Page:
Could this really be true? The authors are sensibly cautious in their interpretations, and point out the uncertainties inherent within the study. There are three main reasons why we should be cautious about interpretation and generalizing from this finding.
Compared to previous studies, there were important differences in the method of ascertainment used in the Georgia study that may help to explain the greater prevalence. Most importantly, the Georgia study used a different initial screening question. Instead of asking whether a household member was suffering from “fatigue”, as previously done, the screening question asked about being “unwell”, by which was meant having one or more of the following symptoms for a month or more: “fatigue, cognitive impairment, unrefreshing sleep, muscle pain, joint pain, sore throat, tender lymph nodes, or headache” (all being likely symptoms of CFS). The authors suggested that this stratagem picked up an extra 11.5% of CFS cases.
A strength of the Georgia survey was the use of standardized measures of symptoms and disability. However in order to count someone as fatigued – the central criterion for a diagnosis of CFS – individuals only needed to score the median or more of the well population, either for fatigue or inactivity. In a previous study, the same authors found that using such standardized measures picked up three times as many cases of CFS as verbatim enquiries .
These methodological differences mean it is not possible to directly compare the prevalence of CFS in Georgia with previous studies.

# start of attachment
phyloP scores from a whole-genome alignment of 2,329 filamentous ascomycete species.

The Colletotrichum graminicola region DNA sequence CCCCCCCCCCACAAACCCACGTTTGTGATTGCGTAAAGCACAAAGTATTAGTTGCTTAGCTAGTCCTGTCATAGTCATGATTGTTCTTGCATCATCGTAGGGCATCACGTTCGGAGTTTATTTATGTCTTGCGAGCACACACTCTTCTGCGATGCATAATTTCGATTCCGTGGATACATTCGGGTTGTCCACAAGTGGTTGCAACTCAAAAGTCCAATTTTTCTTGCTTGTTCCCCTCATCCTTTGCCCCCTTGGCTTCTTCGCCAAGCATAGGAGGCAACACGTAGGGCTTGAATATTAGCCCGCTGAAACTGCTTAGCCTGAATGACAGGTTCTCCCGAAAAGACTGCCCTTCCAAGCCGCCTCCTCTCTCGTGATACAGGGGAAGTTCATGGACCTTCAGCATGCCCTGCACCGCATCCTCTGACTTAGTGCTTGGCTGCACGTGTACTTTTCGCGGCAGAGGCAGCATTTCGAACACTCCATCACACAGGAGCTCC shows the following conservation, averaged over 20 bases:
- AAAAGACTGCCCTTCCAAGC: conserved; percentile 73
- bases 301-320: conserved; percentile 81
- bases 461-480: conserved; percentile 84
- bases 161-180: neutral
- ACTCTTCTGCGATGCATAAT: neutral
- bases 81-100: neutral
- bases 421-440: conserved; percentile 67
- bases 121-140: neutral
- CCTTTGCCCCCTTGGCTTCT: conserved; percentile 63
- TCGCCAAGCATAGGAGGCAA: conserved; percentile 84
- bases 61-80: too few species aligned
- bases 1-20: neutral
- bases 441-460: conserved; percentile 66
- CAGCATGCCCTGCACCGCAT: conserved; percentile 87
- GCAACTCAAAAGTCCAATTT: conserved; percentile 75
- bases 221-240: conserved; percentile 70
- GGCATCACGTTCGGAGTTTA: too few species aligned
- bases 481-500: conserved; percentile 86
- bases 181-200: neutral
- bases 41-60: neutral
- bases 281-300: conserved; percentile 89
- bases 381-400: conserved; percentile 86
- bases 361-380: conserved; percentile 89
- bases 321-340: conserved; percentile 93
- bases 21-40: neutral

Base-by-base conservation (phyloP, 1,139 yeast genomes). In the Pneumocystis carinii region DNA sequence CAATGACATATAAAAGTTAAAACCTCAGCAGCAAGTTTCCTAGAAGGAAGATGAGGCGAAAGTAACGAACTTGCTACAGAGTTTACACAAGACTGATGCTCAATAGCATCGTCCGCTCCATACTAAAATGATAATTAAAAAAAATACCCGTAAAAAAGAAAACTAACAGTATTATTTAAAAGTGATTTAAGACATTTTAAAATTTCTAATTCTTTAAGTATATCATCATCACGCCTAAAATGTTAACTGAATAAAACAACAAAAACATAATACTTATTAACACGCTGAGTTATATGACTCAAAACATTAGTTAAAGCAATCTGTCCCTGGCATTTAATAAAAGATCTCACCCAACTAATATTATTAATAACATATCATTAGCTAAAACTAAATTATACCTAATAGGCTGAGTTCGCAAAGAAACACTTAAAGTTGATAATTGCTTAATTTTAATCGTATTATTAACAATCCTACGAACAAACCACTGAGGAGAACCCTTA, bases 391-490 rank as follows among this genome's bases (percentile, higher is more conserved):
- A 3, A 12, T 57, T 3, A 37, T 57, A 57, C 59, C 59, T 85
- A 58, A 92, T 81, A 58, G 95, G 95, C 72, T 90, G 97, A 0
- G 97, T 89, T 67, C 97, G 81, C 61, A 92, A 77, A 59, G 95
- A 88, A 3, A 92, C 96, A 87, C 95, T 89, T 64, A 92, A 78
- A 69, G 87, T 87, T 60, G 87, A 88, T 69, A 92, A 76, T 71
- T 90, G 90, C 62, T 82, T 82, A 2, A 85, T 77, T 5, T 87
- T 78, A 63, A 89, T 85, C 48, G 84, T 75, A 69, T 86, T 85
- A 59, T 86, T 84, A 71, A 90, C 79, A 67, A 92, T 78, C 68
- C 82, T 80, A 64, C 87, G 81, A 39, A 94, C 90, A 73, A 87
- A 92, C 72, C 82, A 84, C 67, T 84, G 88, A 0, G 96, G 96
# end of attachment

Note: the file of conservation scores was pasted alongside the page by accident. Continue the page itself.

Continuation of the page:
Comorbid psychiatric conditions may have inflated the prevalence. A previous study found an equally high point prevalence of CFS (2.6%), by surveying United Kingdom primary care patients . However, when those patients who also had a comorbid psychiatric disorder were excluded, the prevalence fell to 0.5%. Although it will be important to publish the prevalence of comorbid psychiatric disorders in the Georgia survey, the argument can still be put that these comorbid psychiatric disorders were secondary to having chronic ill-health, rather than the primary and explanatory condition.
The current design cannot determine the direction of causality, although previous longitudinal studies suggest that psychiatric ill health can both follow and precede CFS [11, 12].
Georgia may not be representative of the USA as a whole. For instance, we do not know the body mass index (BMI) of the Georgia sample. The Wichita sample of CFS cases contained 43% of subjects with a BMI of 30 or over, representing significant obesity . This compares with 20% in the USA as a whole . Since obesity is associated with fatigue , a similar proportion in Georgia might inflate the prevalence of CFS.
What can we conclude from this very large survey?
n Although methodological issues may help to explain the high prevalence of CFS found in this study, the argument can still be made that the prevalence of CFS is greater than previously thought [10, 15].
n CFS is at least as common in ethnic minorities in the USA as in the ethnic Caucasian majority; a welcome replication of previous studies . CFS is not an exclusively white syndrome.
n Social issues may help to explain why women suffer CFS more than men. But perhaps the most important conclusion is that there were about twice as many people in Georgia who were unwell with fatigue, who did not meet the criteria for CFS. Our current criteria for diagnosing CFS are arbitrary , and we need to widen the net to capture all those people who become so chronically tired and unwell that they can’t live their lives to their full potential. The jobbing physician does not close the door on those who don’t meet criteria.
Conflict of interest
Professor White has collaborated with some of the authors in research into CFS.